Adblock Plus is turning to the advertising and publishing industries which have suffered at the hands of its software in an effort to create an independent review board tasked with deciding which ads will avoid the chop.
The world’s most popular browser extension for blocking advertisements asked developers, publishers and even advertisers to help decide which ads to be included into its Acceptable Ads programme.
The programme initially launched in 2011 and sets out criteria defining which ad formats are reasonable and non-intrusive, allowing advertisers to abide by them so that they can apply to have some or all of their ads whitelisted. It has served as an open process where every applicant is publicly listed in a forum, and where anyone can see exactly which ads are being whitelisted and can provide feedback and criticism.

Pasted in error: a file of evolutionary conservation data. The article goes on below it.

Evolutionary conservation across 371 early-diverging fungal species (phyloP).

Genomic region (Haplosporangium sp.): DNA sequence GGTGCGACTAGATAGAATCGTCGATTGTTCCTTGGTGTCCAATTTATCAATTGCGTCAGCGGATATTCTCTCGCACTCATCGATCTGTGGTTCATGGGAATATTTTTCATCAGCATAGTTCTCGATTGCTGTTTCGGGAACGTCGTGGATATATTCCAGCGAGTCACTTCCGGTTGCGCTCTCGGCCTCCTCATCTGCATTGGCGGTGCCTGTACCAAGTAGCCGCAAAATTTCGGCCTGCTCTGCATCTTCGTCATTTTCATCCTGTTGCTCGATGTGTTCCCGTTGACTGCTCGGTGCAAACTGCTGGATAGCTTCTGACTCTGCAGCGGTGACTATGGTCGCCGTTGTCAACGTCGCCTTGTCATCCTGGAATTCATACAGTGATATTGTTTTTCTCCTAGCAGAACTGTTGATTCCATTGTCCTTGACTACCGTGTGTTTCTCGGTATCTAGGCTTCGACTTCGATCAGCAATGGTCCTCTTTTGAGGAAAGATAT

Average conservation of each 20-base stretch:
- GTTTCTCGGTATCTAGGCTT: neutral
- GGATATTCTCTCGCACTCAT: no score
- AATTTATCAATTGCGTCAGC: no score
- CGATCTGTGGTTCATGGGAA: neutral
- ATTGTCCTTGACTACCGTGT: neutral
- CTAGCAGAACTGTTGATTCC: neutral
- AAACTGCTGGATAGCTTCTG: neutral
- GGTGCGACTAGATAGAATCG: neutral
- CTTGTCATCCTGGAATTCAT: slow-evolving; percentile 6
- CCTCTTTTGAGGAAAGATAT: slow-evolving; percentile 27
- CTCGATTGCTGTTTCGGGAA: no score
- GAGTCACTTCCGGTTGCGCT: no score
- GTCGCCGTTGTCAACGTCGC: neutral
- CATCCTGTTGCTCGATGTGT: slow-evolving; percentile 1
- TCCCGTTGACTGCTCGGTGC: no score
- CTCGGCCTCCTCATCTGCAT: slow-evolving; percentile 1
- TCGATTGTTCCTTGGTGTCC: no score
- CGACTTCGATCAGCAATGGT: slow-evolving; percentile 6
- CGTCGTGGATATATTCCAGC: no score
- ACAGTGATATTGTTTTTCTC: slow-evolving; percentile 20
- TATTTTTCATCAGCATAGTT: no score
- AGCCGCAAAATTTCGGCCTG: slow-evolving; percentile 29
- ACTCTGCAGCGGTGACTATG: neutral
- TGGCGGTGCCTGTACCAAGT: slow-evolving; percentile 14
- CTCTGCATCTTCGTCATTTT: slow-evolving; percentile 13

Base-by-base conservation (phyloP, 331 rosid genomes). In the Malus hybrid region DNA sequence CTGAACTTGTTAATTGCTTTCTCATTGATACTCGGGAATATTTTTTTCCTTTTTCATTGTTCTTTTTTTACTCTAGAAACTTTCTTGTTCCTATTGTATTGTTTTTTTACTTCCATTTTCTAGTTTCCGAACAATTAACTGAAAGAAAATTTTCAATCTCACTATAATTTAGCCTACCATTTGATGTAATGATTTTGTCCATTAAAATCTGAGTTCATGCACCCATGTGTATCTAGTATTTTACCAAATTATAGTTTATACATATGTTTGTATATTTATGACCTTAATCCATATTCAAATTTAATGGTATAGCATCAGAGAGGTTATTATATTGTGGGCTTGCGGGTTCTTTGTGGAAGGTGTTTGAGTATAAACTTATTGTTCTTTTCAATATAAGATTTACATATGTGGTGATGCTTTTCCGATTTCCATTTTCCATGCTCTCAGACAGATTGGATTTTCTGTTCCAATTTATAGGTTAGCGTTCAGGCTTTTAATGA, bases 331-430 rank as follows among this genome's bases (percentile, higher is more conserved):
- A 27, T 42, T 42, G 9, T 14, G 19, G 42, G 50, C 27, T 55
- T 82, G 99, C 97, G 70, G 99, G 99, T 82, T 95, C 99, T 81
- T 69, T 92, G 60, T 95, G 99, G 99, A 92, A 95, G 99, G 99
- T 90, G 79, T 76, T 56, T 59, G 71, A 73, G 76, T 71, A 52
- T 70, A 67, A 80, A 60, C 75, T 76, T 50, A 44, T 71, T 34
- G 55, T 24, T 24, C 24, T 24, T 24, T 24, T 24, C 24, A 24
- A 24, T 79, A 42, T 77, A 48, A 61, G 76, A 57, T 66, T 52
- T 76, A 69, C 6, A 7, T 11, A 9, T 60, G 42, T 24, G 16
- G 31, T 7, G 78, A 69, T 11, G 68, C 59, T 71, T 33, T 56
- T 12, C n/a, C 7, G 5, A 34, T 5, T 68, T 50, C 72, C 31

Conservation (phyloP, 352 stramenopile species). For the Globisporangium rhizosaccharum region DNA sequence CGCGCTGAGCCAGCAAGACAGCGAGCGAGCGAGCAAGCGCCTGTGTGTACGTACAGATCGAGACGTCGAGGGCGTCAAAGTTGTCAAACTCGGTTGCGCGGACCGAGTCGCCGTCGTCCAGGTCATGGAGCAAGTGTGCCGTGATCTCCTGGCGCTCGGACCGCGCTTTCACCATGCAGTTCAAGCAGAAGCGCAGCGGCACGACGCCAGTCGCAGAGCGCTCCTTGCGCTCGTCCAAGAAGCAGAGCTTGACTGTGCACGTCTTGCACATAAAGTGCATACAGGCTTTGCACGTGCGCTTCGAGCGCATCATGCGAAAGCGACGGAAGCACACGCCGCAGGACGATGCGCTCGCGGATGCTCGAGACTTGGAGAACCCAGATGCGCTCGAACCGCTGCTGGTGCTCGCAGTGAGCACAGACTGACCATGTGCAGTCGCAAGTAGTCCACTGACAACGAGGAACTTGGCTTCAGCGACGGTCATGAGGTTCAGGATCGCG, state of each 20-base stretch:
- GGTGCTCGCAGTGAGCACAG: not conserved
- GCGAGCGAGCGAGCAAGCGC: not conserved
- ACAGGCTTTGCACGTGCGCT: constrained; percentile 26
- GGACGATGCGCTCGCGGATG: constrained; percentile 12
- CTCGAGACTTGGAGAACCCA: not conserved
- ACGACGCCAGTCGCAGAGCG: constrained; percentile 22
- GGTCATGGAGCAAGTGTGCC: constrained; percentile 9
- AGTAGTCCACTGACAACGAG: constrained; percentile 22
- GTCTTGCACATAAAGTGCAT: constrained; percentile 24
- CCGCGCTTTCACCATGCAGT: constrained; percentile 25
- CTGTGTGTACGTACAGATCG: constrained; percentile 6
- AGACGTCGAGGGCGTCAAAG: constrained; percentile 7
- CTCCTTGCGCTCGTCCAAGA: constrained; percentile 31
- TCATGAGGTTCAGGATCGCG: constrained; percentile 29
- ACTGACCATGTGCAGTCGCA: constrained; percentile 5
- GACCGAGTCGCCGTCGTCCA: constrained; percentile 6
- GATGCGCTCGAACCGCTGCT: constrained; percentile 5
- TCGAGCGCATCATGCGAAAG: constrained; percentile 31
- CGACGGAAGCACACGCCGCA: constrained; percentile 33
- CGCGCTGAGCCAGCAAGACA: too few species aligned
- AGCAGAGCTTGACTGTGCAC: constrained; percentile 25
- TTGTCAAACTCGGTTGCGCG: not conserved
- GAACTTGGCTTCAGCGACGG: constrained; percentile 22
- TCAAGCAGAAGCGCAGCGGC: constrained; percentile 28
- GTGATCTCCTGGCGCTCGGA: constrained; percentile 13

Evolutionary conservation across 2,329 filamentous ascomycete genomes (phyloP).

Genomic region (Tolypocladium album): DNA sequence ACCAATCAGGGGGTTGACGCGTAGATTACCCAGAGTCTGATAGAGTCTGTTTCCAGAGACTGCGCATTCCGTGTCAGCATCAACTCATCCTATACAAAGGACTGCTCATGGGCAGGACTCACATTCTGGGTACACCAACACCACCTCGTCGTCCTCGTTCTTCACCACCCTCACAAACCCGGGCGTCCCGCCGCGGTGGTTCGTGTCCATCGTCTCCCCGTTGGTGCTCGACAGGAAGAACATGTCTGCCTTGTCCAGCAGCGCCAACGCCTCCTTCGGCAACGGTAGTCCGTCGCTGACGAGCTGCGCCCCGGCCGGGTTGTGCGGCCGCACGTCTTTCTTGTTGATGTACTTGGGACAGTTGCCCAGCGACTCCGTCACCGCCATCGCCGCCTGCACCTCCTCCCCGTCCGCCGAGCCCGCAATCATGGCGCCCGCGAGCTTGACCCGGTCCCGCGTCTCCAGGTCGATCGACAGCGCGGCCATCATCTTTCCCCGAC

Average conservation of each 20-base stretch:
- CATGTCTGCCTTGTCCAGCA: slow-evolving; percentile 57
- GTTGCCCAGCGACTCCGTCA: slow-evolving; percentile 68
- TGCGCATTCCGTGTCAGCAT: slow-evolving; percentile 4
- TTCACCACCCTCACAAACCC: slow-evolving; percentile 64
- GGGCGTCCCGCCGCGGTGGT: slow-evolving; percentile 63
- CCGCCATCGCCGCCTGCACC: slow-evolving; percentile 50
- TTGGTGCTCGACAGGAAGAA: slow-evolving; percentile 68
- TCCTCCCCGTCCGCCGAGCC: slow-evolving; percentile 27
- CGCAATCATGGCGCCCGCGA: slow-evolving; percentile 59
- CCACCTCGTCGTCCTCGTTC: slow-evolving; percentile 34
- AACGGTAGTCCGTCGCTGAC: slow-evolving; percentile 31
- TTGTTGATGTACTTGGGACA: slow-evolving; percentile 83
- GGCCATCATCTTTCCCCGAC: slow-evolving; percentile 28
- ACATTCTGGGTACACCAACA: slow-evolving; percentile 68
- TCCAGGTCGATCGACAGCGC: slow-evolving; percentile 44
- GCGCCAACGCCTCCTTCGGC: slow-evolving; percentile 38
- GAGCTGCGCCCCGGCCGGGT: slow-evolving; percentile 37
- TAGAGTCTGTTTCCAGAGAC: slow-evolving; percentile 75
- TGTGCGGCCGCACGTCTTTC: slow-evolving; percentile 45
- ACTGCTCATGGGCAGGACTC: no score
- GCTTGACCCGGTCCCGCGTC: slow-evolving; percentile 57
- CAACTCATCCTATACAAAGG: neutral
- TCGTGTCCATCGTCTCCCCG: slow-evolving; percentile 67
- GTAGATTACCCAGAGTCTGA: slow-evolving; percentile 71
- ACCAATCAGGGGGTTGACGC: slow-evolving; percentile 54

Adblock Plus has updated the programme in response to the rapid evolution of online advertising technology but it has done this with the help of the very industries its software has harmed; publishing and advertising.
Digital media companies rely on advertising for revenue and so in preventing ads appearing, publishers are beginning to struggle as they watch their content get consumed for free while frustrated advertisers stand on the side trying to figure out how they can be heard.
Previously, Adblock Plus regulated the programme itself however it has decided that it will now step aside in favour of a new independent review board which will eventually take complete control over the new and upcoming criteria updates. The board is slated to be in place in 2016.
Till Faida, co-founder of Adblock Plus, said it had been “looking for a way to make the Acceptable Ads program completely independent while also updating the criteria to evolve with changing forms of online advertising”. She added that “an independent board solves both issues.”